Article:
Aching is, in effect, a young social worker, and much of her supposedly witchy wisdom comes simply from being near to people in the moments when others are not, or from making mistakes. At one point, in exasperation, she gets her familiars, the Nac Mac Feegles, to whizz around a depressed woman's very messy kitchen and clean it up – succeeding only in terrifying her.
"Tiffany's parents got it right," says Pratchett, sounding for all the world like a promoter of Cameron's Big Society: "mobilise the village to deal with [somebody like that]." Aching has First Sight and Second Sight (and occasionally third and fourth) – but they are, respectively, "seeing what's really there, rather than what you want to see," and "thinking about what you are thinking": self-awareness by other names.
Pratchett knows there are strict rules about making things so dark when you are writing for children – "a child's instinctive grasp of narrativium [sic] is that this has got to end well" – but he is also very clear that, while his witch can take away physical pain (she draws it out into a ball, then dumps it), she cannot, and will not, take loss, sadness, or grief.
"I've lost both parents in the last two years, so you pick up on that stuff," says Pratchett. "That's the most terrible thing about being an author – standing there at your mother's funeral, but you don't switch the author off. So your own innermost thoughts are grist for the mill. Who was it said – one of the famous lady novelists – 'unhappy is the family that contains an author'?"
He doesn't say it in so many words, but that must also be combined with grief for the loss of his ability to write longhand, or type with anything other than one finger at a time (although, weirdly, he is still perfectly able to sign his name — "the bit that knows how to sign my name is an entirely different bit of the brain"); the grief of knowing that while he may have years yet, most of his other mental faculties will go the same way. But probably not suddenly.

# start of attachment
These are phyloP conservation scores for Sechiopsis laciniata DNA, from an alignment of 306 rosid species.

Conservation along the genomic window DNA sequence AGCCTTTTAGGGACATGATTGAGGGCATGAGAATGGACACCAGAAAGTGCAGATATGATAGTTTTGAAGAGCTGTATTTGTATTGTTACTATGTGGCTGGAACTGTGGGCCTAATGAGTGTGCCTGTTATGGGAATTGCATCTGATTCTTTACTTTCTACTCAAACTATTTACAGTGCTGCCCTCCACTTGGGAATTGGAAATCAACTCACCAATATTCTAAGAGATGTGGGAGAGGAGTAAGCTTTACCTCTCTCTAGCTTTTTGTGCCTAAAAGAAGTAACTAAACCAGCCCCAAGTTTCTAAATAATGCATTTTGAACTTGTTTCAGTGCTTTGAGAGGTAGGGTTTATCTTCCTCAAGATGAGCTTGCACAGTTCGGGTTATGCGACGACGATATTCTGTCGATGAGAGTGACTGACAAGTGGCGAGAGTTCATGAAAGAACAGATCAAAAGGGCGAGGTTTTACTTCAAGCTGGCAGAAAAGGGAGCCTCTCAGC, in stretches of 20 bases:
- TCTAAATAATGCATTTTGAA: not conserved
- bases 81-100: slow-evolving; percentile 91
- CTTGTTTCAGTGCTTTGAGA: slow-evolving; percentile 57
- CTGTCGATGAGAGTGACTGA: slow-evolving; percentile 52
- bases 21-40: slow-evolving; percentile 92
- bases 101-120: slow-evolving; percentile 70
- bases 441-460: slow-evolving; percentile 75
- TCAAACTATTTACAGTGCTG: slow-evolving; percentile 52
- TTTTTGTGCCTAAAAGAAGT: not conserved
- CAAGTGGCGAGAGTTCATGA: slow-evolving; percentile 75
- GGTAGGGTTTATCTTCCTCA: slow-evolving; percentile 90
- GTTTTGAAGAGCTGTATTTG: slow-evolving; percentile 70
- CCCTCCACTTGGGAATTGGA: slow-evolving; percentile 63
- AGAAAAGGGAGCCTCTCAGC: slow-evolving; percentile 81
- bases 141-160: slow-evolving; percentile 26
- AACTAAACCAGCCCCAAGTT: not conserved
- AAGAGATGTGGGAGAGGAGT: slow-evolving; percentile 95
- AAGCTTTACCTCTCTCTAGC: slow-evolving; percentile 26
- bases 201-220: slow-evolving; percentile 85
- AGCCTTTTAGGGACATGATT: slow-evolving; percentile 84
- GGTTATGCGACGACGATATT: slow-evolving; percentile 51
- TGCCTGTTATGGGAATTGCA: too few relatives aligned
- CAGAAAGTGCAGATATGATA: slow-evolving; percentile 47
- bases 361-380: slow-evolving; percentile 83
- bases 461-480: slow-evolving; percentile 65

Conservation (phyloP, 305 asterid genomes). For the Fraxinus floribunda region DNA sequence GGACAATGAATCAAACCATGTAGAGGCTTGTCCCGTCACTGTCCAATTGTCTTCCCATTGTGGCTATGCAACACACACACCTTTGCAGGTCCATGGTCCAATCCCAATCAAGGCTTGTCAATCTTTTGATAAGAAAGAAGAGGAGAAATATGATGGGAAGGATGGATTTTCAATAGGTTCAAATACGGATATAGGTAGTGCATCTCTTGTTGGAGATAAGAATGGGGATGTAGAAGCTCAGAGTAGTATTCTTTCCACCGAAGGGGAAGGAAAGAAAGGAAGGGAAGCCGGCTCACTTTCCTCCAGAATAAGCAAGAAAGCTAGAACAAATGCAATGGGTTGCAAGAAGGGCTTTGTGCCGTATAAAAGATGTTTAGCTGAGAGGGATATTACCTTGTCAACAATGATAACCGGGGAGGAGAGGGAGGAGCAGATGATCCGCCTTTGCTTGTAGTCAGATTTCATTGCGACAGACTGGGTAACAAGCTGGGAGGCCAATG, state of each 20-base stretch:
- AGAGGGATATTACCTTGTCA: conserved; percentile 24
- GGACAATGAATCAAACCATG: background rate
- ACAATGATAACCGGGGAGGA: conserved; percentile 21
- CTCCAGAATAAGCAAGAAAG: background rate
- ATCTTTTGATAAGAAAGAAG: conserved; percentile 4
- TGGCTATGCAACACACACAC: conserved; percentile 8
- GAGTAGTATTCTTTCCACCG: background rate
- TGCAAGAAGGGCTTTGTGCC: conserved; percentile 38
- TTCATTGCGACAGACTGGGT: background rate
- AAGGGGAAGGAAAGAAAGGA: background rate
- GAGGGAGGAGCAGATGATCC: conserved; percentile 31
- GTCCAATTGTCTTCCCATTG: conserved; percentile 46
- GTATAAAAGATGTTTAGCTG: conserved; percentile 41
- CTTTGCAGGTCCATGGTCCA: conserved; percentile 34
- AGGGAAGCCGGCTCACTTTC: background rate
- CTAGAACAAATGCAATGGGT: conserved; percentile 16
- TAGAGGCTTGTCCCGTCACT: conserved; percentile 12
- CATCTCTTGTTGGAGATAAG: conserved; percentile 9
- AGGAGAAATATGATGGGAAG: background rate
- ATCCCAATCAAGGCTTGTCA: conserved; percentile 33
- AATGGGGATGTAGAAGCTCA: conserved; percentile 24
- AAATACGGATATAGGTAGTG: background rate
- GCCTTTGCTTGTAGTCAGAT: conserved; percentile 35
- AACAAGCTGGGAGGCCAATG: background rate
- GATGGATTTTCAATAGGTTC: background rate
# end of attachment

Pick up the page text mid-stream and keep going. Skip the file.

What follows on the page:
"Every day must be a tiny, incrementally . . . incremental . . . incremental . . . – he stumbled over a word; you must write that one down," Pratchett says with a dark, almost-laugh. (Having been a journalist himself, before becoming a PR in the nuclear industry and thence a novelist, he rarely passes up a chance to remind you that he knows how journalists work) ". . . incremental . . . change on the day before. So what is normal? Normal was yesterday. If you lose a leg, one day you're hopping around on one leg, so you know the difference.
"The last test I did was the first where I wasn't as good as the previous time. I actually forgot David Cameron. I just blanked on him" – this time the laugh contains, what – a kind of ironic approval? "What happens is, I call it the ball bearing. It's there, it just hasn't gone into the slot." He cannot begin to do tests that require him to scribble shapes, but asked to list names of animals, "I industriously say more than you can possibly imagine" – you can just see the pleasure of the earnest nerd in school – "and we go on for a little while until she smiles and says, 'Yes, we know, we know.'
"And then there was the time with dear Claudia with the Germanic accent – which is always good if someone's interrogating you – and she said, 'What would you do with a hammer? And I said, 'If I had a hammer, I'd hammer in the morning. I'd hammer in the evening, all over this land.' And by the end I was dancing around the room, with her laughing. The laugh will be on the other foot, eventually, and I'm aware of that. But it shows how different things can be: I can still handle the language well, I can play tricks with it and all the other stuff – but I have to think twice when I put my pants on in the morning."